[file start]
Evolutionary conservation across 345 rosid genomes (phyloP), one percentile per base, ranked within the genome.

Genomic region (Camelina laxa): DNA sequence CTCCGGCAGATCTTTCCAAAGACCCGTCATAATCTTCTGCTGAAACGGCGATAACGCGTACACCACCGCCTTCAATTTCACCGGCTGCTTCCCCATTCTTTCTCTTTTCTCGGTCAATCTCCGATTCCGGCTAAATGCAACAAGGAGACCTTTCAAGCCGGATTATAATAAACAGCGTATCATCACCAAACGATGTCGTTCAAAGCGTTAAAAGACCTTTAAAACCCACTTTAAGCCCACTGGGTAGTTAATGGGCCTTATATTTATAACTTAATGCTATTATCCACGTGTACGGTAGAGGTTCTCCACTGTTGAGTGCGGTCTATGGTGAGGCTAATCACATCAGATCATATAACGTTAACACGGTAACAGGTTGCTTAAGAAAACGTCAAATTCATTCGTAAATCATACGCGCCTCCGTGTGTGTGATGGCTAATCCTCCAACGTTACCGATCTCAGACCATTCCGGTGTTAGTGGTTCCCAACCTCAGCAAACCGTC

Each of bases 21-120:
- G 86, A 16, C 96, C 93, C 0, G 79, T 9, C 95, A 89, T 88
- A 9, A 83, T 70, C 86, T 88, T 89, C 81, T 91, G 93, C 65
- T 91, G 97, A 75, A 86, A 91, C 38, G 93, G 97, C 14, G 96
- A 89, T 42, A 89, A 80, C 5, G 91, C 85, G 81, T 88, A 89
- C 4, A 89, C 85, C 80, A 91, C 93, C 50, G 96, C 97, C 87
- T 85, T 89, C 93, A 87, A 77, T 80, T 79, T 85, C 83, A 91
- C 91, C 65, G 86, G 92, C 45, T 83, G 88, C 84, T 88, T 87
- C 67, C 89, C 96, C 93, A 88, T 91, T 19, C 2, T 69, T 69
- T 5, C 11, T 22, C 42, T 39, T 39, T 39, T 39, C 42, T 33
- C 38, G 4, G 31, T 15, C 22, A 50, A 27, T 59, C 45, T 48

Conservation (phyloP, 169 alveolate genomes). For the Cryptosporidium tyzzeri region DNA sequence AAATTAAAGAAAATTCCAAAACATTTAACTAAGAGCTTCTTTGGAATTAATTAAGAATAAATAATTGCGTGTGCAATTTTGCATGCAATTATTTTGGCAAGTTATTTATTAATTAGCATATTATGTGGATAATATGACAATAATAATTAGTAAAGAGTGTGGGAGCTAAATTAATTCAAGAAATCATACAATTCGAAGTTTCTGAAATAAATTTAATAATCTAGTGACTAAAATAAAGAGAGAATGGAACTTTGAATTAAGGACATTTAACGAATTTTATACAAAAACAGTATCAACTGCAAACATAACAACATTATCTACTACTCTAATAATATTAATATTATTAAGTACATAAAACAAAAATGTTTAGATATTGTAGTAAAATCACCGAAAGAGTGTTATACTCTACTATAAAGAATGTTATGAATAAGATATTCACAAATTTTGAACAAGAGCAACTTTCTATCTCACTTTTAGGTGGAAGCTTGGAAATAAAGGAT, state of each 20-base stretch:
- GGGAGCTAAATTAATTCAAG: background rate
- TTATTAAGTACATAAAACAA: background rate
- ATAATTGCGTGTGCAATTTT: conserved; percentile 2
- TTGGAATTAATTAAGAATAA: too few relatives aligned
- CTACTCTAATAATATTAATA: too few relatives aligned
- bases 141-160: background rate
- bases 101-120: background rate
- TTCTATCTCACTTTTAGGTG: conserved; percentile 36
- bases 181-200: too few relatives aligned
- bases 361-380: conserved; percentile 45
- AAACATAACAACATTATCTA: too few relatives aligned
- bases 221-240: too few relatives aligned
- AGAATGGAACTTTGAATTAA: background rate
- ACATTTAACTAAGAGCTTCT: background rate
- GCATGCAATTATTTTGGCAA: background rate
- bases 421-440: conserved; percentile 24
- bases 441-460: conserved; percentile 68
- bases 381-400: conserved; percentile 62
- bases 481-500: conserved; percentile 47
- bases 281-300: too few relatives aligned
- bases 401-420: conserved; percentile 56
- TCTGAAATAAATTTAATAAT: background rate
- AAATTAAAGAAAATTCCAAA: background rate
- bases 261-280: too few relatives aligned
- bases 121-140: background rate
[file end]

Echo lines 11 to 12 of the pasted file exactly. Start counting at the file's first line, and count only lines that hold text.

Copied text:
- C 67, C 89, C 96, C 93, A 88, T 91, T 19, C 2, T 69, T 69
- T 5, C 11, T 22, C 42, T 39, T 39, T 39, T 39, C 42, T 33